The funny thing is, everybody thinks he himself is sitting in the “I’m right” box, and anyone who is “other” is assigned to one of the other two boxes.

Here’s where Scott and I began long ago, back when we decided to “love us, more than to hate what was different.” We looked at the stupid boxes. And then we threw them all away.

Step One: Throw Away the Stupid Boxes

Putting people in boxes is easy. We do it because we’re lazy and stubborn. We don’t have to think as much when we have boxes. We get terribly frustrated when we can’t find a box to put someone in.  It’s easier to label someone, than to do the harder, nuanced work of trying to see that someone else might have a point.

Harder still is this:

To believe that your deepest convictions and “their” deepest convictions are both born out of a deep love for God and/or humankind.

Because I live with someone who thinks differently than I do, it would be tempting to put him in a box. But I don’t get to put Scott in a box.

Why? Because I live with him. I see who he really is.

Every morning, I find my husband wide awake in his recliner, reading the Bible.

Every night, I see him kneeling at the side of the bed, praying with our daughters.

I watch how he is generous with his finances — giving to causes that might surprise the most left-leaning liberal.

I watch how he spends hundreds of hours every year devoted to prison ministry.

And I have observed his dedication as school board president for our public school.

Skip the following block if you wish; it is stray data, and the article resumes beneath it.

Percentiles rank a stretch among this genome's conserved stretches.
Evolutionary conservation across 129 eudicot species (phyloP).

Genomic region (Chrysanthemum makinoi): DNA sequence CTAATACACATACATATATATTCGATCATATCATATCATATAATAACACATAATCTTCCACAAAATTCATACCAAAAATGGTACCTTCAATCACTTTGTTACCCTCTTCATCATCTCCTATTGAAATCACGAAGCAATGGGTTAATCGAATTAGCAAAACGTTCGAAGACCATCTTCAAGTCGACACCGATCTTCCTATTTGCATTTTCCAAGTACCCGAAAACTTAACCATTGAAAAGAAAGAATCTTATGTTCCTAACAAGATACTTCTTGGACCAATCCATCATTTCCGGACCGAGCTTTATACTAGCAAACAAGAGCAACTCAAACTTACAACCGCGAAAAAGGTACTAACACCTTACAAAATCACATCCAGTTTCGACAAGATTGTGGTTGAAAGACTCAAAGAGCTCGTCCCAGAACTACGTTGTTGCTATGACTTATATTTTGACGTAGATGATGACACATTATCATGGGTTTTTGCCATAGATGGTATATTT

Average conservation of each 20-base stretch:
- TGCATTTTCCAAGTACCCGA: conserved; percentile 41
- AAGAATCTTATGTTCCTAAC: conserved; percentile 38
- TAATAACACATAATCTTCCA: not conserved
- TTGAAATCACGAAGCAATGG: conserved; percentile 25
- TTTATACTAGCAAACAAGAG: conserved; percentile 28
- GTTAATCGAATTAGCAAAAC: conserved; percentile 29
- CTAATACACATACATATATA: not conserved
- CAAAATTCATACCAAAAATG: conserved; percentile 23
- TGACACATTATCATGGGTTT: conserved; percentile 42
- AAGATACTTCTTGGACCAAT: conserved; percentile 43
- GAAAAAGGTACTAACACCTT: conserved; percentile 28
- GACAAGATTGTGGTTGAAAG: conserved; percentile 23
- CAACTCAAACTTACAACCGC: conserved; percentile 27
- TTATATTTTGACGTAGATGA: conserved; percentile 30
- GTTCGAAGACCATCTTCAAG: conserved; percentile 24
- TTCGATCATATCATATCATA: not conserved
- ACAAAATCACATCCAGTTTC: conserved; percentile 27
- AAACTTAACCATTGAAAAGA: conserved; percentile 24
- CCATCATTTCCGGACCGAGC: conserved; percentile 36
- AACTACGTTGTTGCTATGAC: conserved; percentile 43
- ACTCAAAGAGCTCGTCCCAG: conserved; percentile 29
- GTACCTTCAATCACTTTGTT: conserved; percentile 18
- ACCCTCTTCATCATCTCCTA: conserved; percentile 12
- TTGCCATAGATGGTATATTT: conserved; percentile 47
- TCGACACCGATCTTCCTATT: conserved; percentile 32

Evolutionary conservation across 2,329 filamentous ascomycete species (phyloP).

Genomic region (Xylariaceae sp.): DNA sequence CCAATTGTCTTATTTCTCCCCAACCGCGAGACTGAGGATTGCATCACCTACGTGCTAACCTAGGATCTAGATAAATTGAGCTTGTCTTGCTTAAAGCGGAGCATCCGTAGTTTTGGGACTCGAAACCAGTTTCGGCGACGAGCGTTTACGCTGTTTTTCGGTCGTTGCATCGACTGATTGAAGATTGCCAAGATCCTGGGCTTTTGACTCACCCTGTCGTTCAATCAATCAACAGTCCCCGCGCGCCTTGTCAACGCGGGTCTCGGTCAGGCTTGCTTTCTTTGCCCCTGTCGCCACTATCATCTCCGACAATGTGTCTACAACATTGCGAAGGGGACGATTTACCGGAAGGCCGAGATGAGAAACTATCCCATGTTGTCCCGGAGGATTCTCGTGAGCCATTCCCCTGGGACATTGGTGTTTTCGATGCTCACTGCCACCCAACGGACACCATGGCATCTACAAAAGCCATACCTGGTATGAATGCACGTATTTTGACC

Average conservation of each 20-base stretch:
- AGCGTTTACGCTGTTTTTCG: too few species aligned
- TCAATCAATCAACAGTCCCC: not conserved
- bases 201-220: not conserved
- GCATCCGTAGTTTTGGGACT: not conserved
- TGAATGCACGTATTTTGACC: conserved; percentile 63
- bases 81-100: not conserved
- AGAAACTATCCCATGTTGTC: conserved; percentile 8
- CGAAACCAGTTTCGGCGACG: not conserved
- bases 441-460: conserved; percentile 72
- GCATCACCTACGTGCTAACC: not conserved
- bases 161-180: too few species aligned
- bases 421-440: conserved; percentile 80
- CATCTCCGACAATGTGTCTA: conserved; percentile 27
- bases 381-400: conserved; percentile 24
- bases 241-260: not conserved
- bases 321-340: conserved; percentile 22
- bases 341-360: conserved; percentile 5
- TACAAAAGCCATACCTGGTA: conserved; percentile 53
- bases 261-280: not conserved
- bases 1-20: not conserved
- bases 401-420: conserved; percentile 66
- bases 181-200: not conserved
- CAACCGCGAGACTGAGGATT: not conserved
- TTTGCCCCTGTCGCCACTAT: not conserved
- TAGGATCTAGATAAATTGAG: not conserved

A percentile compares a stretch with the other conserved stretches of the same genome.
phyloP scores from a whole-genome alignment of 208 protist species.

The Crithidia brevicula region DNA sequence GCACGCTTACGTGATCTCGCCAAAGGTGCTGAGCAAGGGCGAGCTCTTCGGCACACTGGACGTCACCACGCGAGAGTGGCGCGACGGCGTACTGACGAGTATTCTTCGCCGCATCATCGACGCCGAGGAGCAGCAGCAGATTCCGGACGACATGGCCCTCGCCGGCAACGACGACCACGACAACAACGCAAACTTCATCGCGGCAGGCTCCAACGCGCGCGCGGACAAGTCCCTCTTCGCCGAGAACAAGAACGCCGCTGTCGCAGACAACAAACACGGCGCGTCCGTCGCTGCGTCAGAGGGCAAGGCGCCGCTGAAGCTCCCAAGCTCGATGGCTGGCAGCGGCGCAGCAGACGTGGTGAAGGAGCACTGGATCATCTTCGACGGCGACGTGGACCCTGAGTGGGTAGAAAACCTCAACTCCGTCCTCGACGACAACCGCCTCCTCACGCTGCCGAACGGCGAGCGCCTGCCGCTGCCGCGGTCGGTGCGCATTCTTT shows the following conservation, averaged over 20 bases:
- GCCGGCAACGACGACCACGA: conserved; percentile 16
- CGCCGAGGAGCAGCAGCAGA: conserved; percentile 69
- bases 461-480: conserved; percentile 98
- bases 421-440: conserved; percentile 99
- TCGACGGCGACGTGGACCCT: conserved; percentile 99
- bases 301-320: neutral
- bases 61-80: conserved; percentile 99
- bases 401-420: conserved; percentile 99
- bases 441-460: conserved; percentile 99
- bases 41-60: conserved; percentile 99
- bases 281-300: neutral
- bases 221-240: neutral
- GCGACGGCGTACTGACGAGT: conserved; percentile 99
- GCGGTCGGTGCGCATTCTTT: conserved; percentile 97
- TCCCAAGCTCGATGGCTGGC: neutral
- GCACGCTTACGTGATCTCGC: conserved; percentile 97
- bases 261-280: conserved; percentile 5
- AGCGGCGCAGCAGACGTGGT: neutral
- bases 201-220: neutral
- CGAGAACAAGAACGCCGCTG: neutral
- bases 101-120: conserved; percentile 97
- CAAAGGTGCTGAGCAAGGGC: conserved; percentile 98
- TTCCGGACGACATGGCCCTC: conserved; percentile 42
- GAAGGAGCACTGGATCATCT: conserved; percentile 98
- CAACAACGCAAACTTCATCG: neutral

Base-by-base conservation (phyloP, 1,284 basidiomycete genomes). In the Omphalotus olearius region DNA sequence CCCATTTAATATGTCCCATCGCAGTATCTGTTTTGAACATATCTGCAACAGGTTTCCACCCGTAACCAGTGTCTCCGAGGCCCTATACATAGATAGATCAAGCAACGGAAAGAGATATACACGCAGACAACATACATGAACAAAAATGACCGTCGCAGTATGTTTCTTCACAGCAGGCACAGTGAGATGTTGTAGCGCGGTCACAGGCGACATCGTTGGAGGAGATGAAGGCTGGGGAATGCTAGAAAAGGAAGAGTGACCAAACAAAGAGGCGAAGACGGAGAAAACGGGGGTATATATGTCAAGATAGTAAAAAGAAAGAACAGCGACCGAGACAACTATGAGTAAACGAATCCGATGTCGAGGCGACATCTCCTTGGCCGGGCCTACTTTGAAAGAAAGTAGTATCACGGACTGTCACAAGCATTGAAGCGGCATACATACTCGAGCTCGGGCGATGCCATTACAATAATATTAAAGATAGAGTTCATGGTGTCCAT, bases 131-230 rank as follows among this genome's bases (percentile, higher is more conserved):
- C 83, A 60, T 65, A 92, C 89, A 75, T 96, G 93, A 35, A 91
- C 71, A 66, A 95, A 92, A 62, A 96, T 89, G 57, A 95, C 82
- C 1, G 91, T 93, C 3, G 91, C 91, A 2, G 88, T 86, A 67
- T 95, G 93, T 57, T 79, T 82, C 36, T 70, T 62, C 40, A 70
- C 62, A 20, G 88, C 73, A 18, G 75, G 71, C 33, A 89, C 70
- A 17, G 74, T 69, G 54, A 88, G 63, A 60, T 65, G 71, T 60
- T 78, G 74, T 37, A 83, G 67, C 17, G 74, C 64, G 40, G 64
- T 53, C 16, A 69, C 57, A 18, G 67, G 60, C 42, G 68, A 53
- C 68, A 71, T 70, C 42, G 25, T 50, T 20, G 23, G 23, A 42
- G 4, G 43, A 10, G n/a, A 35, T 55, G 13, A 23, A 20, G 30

I don’t fit in a box either. Statistically speaking, I might have fit in the Trump box: I am a white evangelical Christian woman and a registered Republican. But I didn’t vote for Trump, and I have never once voted straight-ticket.

Since I didn’t vote Trump, some of you might have put me in a “Hillary Clinton box.” But I don’t belong there, either. I am pro-Life, and because of that, I am also pro-refugee. I voted for a third-party candidate named Evan McMullin.

There’s always more than what we first choose to see.

Humans are too complicated for stupid boxes.

Step Two: Resist the Urge to Be Right

Scott is not a simple man, but he has a simple approach to dealing with conflict. Every day at lunch, we talk about politics, the Supreme Court, the latest with the refugee crisis, the Dow Jones Industrial Average, the farm economy, and more. Which means, every single day, we are entering a potential minefield. Sometimes, there are tears.

If it gets hot in the kitchen, Scott steps out of the room. He doesn’t make a big scene. It’s his way of saying, “I’m not going to tell you how right I am, and I’m not to listen to you explain how right you are.”

Scott loves “us,” more than he hates what’s different.

Also? He loves “us,” more than he loves being right. 

Jennifer Dukes Lee
Jennifer Dukes Lee
I am a storyteller and a grace dweller, blogging about faith at JenniferDukesLee.com. I'm author of The Happiness Dare and Love Idol. I’m a journalist at heart. I used to cover crime, politics, and natural disasters as a news reporter for several Midwestern metropolitan daily newspapers. Now, I use my reporting skills to chase after the biggest story ever: the redemptive story of Christ. (That’s front-page news.) I cling to the hope of a cross, and I’m passionate about sharing the Good News through story. I believe in miracles; I am one. I marvel at God’s unrelenting grace for stumbling...